New Zealand has closed its borders to all but its citizens since March, 2020. A zero-tolerance policy was taken toward Covid early in the pandemic, with a 2 week quarantine mandated by the government. Those Kiwis returning to the country needed to serve their isolation in approved hotels immediately upon arrival. For more information see this Link.
New Zealand had less that 3000 cases of Covid 19, with only 26 total deaths. The 2 week quarantine system for returning New Zealanders remains for those coming from parts of the world outside of Australia and the Cook Islands. A two-way travel "bubble" is in place between Australia and New Zealand since April 2021.
New Zealand does not have resources to manufacture vaccinations. It relies on purchasing from companies based in the US and Europe. To date (June 2021) 200k people have been fully vaccinated in New Zealand. The hope is that by the end of 2021 anyone who wants to be vaccinated will have received access to the shots.
Since the Trans-Tasman bubble between New Zealand and Australia began there have been a series of starts and stops. Initially travel was one-way (with Kiwis having the ability to enter Australia and not quarantine) and then the bubble opened for true two-way travel in April, 2021.
When there are cases of Covid in either country, as in the case of Melbourne recently (May, 2021) with 30+ cases, the other country halts all flights. Most recently in-bound flights have been halted from Victoria into New Zealand. This is a one-way block, as Aussies visiting New Zealand have the ability to travel home, but any Kiwis in the state of Victoria are unfortunately stuck until the halt on flights is lifted
New Zealand does not manufacture Covid-19 vaccines and has decided to only approve and administer the Pfizer vaccine to Kiwis (as of June 2021). Orders have been placed, and the hope is that anyone eligible will have the ability to receive their shots by the end of 2021.
The speed of obtaining vaccine doses in New Zealand may depend on re-allocation to higher-risk locations (India) around the world & home-countries serving their own population prior to sending vaccinations overseas.
In a speech at the beginning of 2021 a tourism official estimated that 75% of the eligible Kiwi population would need to be vaccinated in order to achieve the herd immunity- the level for the Ardern administration to consider opening the borders further. With only 5 million people in the country we are optimistic that reaching this goal is possible by the end of 2021.
Most likely, New Zealand and Australia are linked in how they will handle re-opening the border. While there has been some news that Australia will not re-open until mid-2022, it seems to be most dependent upon the of distribution of vaccinations. We do not see New Zealand opening without Australia as they have a “travel bubble” and would not risk “popping” that bubble without the other.
We do not have any information if New Zealand will halt flights from the United States if there are Covid cases in the future. The situation can change very quickly and it will depend on how the Ardern administration chooses to handle the situation.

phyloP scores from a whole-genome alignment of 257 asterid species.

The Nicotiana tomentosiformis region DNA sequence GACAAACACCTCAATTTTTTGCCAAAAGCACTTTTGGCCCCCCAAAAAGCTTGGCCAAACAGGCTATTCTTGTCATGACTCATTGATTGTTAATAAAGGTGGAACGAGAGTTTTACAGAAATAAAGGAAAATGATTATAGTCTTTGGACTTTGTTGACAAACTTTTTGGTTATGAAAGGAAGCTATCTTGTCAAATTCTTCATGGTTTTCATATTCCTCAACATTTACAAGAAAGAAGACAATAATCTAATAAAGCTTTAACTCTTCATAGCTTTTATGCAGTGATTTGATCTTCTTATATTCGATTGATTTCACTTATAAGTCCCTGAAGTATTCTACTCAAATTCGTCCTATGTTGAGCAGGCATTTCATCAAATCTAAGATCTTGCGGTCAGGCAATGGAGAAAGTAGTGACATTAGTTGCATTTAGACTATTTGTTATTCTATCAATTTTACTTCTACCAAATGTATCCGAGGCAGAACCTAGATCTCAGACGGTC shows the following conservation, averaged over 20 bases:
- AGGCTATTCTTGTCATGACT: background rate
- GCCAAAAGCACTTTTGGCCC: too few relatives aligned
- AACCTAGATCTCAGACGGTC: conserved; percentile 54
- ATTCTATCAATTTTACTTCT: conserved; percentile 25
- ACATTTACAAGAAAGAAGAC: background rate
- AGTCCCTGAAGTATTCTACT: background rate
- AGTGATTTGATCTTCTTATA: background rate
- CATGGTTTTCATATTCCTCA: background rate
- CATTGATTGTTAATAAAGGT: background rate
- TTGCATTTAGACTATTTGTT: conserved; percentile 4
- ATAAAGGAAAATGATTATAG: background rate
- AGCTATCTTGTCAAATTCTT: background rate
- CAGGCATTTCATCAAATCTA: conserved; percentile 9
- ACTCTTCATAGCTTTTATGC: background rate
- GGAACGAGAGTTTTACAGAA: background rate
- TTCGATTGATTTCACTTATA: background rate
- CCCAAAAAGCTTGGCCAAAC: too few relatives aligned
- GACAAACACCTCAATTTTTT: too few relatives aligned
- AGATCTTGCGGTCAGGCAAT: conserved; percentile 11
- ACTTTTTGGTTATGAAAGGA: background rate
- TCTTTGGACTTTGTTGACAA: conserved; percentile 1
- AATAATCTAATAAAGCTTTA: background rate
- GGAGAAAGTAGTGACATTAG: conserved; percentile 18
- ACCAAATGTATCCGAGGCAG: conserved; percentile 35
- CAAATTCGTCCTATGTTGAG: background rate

While over 40% of the US population (June 2021) is fully vaccinated, in New Zealand only 4% of the population have been fully vaccinated to date (about 200k people). This is a result of lack of access to vaccinations as well as lack of need- while the border is closed there is simply less of a need to race to vaccinate the population.
Our hope is that the country provides access to vaccinations to all who want them by the end of 2021. The US, at the height of its vaccination rollout, administered as many vaccinations as the entire population of New Zealand in a day. Currently (June 2021) there are about 1.5 million vaccinations administered every day in the US as the number tapers down. With a population of only 5 million we are hopeful that New Zealand will be able to quickly disseminate shots when they are available.
The pandemic has been brutal to the Tourism industry- in New Zealand and around the world. While other countries with large tourism business have chosen to re-open (Iceland, Maldives, etc.) operations in New Zealand have pinned their hopes on serving the domestic market and Australians.
Assistance for the tourism industry has been provided the Ardern administration through $100m+ in grants. These funds have gone to those with scale (serving a large number of tourists) or to those the government has deemed significant to a particular region.
The fact is that there are others in the industry which will not received the same level of support and will not survive. Smaller operations have been shuttered, sold and left the industry or changed their level of service. It is our team's job to stay on top of these changes in the industry and to understand the best options for our clients. We will know what to expect when travel resumes.
We anticipate when the borders are open again that the Covid pandemic will have been a bright spot for New Zealand fly fishing. The number of anglers in the country has been significantly reduced, with fish not having seen artificial flies presented to them in many months. Especially in less accessible waters, accessed via helicopter, there simply have not been people fly fishing. Fish should be fat, aggressive and "dumb" once anglers are allowed back into New Zealand.
Similar to New Zealand, Iceland is an island country with a focus on tourism. On April 6 Iceland opened its borders (no quarantine needed) to those who could show they had been fully vaccinated. Iceland at that point had roughly 7% of its own population fully vaccinated. One month later (May 2021) that number doubled (14% vax'd) and then again in June 2021 to almost 30%.
The difference between New Zealand and Iceland is, among other factors, population density, geographic locaiotn, access to vaccinations and an approved vaccine list.